Legal Challenges, Advocacy And Notable Cases

just_me

LoanSafe Member
Sep 14, 2015
460
31
28
I decided to create a place for current developments, advocacy, and posting of notable wins and losses. Isisis already started a thread dedicated to California, which is a non-judicial foreclosure state. As others move through the process, it would be helpful to post additional State cases and legal advocacy actions that have bearing on court issues, restitution, and economic recovery of the pro se foreclosure defendant.

HUD is in the news. For those who have been processed into new securities and don't know it yet, this opinion article contains several links discussing HUD practices, policy initiatives, DASP effects on the mod offer and required wait time to foreclose, plus how the FHA loan selloffs short-changed HUD's home ownership retention objectives.

Is HUD really acting in the interest of Homeowners?

http://sallysmithsays.blogspot.com/2016/02/is-hud-acting-in-interests-of.html
 

just_me

LoanSafe Member
Sep 14, 2015
460
31
28
Feb 11 2016. Here's a good one...
A.G. Schneiderman-Led State & Federal Working Group Announces $3.2 Billion Settlement With Morgan Stanley
Settlement Includes $550 Million For New York, Including Millions To Help New Yorkers Avoid Foreclosure And Rebuild Their Communities; Significant Resources Dedicated To Transforming Code Enforcement Systems And Combating Proliferation Of Zombie Homes
Settlement Addresses Misconduct That Contributed To The 2008 Financial Crisis

http://ag.ny.gov/press-release/ag-schneiderman-led-state-federal-working-group-announces-32-billion-settlement-morgan

... this is probably the first time I've seen Morgan Stanley "admit" anything ...

"In the statement of facts, Morgan Stanley acknowledged that it increased the acceptable risk levels for loans in its securitized pools. This allowed Morgan Stanley to purchase various loans with loan-to-value (LTV) ratios over 100%, i.e. loans that were “underwater.” In a May 31, 2006 email, the head of Morgan Stanley’s team tasked with doing due diligence on the value of properties underlying the mortgage loans asked a colleague, “please do not mention the ‘slightly higher risk tolerance’ in these communications. We are running under the radar and do not want to document these types of things.”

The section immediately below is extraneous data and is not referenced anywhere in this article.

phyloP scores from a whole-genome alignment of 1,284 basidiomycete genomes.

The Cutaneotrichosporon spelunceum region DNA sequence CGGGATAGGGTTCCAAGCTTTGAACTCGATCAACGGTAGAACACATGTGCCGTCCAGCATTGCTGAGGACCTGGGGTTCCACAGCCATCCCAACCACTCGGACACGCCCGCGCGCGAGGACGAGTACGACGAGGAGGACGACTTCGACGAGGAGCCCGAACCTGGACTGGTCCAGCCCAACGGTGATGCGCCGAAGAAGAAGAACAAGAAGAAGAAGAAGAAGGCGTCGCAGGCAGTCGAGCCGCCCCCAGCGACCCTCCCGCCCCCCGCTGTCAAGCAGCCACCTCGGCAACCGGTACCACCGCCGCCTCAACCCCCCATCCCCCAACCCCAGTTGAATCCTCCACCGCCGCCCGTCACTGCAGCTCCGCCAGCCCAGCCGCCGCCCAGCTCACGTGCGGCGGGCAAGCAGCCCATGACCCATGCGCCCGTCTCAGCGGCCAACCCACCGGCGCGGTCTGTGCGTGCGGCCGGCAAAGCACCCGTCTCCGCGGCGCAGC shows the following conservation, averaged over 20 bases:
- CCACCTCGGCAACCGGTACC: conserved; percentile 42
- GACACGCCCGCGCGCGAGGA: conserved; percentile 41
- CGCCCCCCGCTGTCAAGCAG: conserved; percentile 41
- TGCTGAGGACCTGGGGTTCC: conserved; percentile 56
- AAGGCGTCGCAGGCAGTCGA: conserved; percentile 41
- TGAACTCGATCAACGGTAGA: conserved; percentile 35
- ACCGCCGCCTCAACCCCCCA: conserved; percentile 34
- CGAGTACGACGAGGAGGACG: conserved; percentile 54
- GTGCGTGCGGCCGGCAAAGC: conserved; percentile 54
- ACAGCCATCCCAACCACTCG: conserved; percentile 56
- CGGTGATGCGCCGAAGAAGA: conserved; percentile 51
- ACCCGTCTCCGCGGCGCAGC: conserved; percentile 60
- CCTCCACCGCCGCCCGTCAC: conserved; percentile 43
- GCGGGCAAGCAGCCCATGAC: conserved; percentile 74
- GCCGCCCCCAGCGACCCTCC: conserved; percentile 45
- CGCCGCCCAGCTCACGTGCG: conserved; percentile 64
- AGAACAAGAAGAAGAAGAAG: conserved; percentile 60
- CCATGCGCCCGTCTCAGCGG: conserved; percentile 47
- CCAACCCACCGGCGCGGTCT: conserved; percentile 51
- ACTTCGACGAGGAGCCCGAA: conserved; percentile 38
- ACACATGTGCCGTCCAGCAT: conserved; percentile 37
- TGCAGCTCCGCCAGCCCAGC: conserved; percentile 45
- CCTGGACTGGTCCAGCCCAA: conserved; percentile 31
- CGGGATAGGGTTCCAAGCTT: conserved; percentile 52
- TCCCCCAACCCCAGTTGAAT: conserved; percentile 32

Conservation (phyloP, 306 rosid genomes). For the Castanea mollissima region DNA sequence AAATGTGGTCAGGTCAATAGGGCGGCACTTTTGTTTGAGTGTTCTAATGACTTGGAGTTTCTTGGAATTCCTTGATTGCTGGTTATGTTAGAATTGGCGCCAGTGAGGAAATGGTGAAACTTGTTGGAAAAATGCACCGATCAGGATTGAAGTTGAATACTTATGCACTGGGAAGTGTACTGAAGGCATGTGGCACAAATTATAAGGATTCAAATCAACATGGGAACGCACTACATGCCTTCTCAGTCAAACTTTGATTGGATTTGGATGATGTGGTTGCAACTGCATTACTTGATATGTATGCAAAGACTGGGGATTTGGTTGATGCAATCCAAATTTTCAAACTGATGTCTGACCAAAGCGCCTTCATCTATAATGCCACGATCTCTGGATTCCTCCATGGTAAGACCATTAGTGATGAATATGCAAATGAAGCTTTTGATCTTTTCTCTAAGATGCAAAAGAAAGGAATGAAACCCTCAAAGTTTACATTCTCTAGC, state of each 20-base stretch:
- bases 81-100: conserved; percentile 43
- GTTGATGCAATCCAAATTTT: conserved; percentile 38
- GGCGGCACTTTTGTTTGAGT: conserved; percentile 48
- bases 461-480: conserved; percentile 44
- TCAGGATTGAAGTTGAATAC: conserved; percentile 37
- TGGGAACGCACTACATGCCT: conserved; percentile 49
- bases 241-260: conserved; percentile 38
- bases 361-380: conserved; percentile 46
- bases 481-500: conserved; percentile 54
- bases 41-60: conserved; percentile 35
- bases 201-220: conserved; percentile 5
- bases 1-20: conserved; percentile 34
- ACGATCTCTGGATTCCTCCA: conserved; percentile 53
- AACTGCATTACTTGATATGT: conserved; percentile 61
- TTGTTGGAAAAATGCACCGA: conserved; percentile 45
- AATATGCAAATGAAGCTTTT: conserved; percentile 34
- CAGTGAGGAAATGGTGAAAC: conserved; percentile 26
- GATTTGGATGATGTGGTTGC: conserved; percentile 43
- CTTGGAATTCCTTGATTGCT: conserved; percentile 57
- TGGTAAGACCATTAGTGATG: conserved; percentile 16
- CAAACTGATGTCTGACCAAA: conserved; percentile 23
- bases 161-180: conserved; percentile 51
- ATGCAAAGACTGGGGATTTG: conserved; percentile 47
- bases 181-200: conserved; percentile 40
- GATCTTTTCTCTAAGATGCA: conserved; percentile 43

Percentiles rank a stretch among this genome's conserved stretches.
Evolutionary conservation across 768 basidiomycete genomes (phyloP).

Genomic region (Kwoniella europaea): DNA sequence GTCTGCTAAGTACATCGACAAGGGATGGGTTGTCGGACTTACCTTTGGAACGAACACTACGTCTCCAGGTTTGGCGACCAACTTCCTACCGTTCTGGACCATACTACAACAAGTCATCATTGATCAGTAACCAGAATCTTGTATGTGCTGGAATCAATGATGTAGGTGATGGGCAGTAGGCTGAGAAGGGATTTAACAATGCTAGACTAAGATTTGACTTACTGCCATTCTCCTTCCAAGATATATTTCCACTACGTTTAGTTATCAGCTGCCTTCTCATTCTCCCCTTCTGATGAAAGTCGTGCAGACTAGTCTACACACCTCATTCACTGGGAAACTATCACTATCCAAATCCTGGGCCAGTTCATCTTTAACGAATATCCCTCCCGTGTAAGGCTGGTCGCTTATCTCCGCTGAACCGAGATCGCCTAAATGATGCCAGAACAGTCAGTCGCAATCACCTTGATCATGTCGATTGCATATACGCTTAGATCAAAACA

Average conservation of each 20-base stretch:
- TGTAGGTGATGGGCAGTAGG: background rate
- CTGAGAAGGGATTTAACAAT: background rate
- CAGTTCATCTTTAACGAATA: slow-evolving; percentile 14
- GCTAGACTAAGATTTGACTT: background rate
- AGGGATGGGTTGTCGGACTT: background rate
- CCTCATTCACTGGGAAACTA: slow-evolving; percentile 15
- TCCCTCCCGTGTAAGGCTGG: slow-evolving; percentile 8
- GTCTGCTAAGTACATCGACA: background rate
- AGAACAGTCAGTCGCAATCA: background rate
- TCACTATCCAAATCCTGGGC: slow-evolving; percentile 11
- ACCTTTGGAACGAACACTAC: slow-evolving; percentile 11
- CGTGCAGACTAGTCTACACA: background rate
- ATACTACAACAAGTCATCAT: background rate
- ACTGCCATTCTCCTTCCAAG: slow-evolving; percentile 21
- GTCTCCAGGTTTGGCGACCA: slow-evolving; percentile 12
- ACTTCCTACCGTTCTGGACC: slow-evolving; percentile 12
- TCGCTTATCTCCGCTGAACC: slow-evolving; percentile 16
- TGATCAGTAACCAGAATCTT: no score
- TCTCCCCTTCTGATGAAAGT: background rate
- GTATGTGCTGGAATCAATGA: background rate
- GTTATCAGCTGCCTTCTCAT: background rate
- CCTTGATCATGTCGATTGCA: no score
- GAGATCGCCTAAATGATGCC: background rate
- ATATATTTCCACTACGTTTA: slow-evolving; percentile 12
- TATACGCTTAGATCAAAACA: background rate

In another email on November 21, 2006, a member of the Morgan Stanley due diligence team forwarded a list of questionable loans, seeking review and approval to purchase them and adding “I assume you will want to do your ‘magic’ on this one?” In another similar instance from July 2006, the head of Morgan Stanley’s valuation due diligence cleared dozens of risky loans for purchase after less than one minute of review per loan file.

In the settlement, Morgan Stanley also acknowledged that it securitized certain loans that neither complied with underwriting guidelines nor had adequate compensating factors. Morgan Stanley also purchased and securitized many loans which its credit and compliance team recommended not be purchased, after its finance team decided that the loans had “acceptable risk.” Furthermore, Morgan Stanley allowed loans that it knew were risky to be purchased and securitized without a loan file review for credit and compliance."